SLAC Research cracks puzzle enzyme critical food supply

SLAC Research cracks puzzle of enzyme critical to food supply

2:32 AM, 18th November 2011
SLAC Research cracks puzzle of enzyme critical to food supply
From L to R: Serena DeBeer, Michael Roemelt and Frank Neese of the Max Planck Institute. The three are among the authors on a November 18, Science paper identifying a key atom inside the part of the nitrogenase enzyme where atmospheric nitrogen is converted into a form that living things can use.

MENLO PARK, US: If we could make plant food from nitrogen the way nature does, we’d have a much greener method for manufacturing fertilizer – a process that requires such high temperatures and pressures that it consumes about 1.5 per cent of the world’s energy.

Now, scientists working at Department of Energy’s SLAC National Accelerator laboratory have taken an important step towards understanding how nature performs this trick, by identifying a key atom that researchers had sought for more than a decade. The atom lies at the heart of an enzyme called nitrogenase, which plays a critical role in converting nitrogen in air into a form that living things can use. Scientists have long sought to determine structure of this enzyme. “The fascination with this enzyme is the fact that it enables this reaction to take place at room temperature and atmospheric pressure,” said Serena DeBeer, Chemist, Cornell University and Max Planck Institute for Bioinorganic Chemistry, who led the team at SLAC. In the Nov 18 issue of Science, two independent teams, using different approaches, identified the atom as carbon.

It had eluded scientists because of its sequestered location inside a cluster of metal atoms. The key in the team’s research was a technique called X-ray emission spectroscopy (XES), which co-author Uwe Bergmann of SLAC had developed.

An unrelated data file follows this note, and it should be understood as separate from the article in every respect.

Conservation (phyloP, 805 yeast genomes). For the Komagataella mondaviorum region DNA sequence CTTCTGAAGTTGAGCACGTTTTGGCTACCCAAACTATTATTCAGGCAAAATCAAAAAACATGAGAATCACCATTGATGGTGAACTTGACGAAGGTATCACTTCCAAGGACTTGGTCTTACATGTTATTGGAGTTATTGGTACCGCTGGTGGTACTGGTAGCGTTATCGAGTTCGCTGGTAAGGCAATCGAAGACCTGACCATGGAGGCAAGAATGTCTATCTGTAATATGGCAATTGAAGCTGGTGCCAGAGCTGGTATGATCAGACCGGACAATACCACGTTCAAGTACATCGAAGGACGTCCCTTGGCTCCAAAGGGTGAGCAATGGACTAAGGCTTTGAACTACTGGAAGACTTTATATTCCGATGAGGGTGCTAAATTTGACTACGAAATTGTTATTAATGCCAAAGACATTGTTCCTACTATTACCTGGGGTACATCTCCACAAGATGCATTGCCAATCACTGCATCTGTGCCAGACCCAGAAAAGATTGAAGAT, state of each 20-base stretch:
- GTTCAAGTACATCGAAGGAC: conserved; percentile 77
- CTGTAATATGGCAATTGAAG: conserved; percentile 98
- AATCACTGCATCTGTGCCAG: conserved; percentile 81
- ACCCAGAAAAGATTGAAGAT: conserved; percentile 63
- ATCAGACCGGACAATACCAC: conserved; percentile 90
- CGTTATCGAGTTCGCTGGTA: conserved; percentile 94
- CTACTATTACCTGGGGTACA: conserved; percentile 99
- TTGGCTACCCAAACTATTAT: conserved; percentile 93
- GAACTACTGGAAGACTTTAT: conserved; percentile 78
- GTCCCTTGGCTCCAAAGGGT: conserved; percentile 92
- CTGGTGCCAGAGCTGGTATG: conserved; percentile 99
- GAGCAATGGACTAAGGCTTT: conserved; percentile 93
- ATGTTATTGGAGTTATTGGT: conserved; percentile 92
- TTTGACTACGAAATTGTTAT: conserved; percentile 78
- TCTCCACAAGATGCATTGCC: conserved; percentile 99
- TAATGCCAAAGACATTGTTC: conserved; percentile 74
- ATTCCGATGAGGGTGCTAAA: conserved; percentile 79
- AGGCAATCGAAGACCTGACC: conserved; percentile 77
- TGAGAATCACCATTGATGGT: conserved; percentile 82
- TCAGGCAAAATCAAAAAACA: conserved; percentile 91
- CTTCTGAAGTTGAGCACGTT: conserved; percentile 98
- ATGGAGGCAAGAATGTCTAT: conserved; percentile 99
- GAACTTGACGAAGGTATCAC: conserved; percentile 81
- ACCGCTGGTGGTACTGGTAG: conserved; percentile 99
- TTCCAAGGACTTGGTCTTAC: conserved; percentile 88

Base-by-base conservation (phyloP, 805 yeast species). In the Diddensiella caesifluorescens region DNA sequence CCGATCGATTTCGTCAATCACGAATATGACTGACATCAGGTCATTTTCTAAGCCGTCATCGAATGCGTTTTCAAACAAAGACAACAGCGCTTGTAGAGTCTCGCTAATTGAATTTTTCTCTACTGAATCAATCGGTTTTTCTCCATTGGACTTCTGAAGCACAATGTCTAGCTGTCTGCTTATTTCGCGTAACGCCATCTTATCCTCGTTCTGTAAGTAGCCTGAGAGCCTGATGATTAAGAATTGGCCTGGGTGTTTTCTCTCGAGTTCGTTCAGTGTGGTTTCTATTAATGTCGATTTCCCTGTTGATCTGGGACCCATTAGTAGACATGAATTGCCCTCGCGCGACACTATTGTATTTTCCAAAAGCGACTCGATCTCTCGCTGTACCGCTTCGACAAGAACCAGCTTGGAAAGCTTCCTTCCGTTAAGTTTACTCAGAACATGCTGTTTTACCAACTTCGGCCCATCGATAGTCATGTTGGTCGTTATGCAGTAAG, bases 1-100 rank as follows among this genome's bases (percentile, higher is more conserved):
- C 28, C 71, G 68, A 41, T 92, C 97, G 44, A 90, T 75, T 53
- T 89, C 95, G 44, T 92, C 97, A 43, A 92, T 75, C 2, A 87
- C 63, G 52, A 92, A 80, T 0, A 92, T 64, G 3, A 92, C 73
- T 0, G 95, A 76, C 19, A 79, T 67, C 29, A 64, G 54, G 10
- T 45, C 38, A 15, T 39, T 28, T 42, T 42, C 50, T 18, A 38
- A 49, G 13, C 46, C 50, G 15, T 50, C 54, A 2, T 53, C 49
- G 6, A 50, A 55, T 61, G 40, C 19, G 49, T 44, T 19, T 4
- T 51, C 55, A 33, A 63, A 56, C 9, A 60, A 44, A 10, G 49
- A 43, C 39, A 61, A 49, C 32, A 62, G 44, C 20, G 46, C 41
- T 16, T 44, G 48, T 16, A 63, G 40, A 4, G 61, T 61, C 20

A view of the critical cluster of atoms in the nitrogenase enzyme where atmospheric nitrogen is converted to ammonia. After more than a decade, scientists have finally identified the central atom as carbon. (C) Science

The researchers needed a trick to find the one important carbon inside the metal cluster. They used an intense beam of X-rays to knock innermost electrons out of iron atoms in the cluster. Normally other electrons from iron would fill this hole; but there was a tiny chance, much less than one in a thousand, that the hole would be filled by an electron belonging to a neighbouring atom and thus emit X-rays characteristic of the neighbour’s identity. It was this subtle feature in X-ray emission spectrum that revealed that a carbon atom, rather than a nitrogen or oxygen, was bound to the iron atoms in the cluster. “This was a simple but important question and we were able to give a straightforward answer,” said Bergmann.

The cluster of metal atoms is where nitrogen molecules from air are broken down and converted to ammonia and other compounds by microbes. Then plants take it up and spread it through the food chain. This is how we get roughly half of the nitrogen in our bodies; the rest comes from artificial fertilizers. Researchers knew a decade ago that the central atom in metal cluster must be nitrogen, oxygen or carbon. Each would affect the reaction differently.

“Because it’s sequestered in middle of a bunch of metal atoms and you’ve got no way to get your hands on it, it’s a really hard problem,” said Brian Hoffman, Chemist of Northwestern University, not involved in these studies. “What the team has done would appear to be a classic case where new technology leads to new science.”

(C) SLAC National Accelerator Laboratory News

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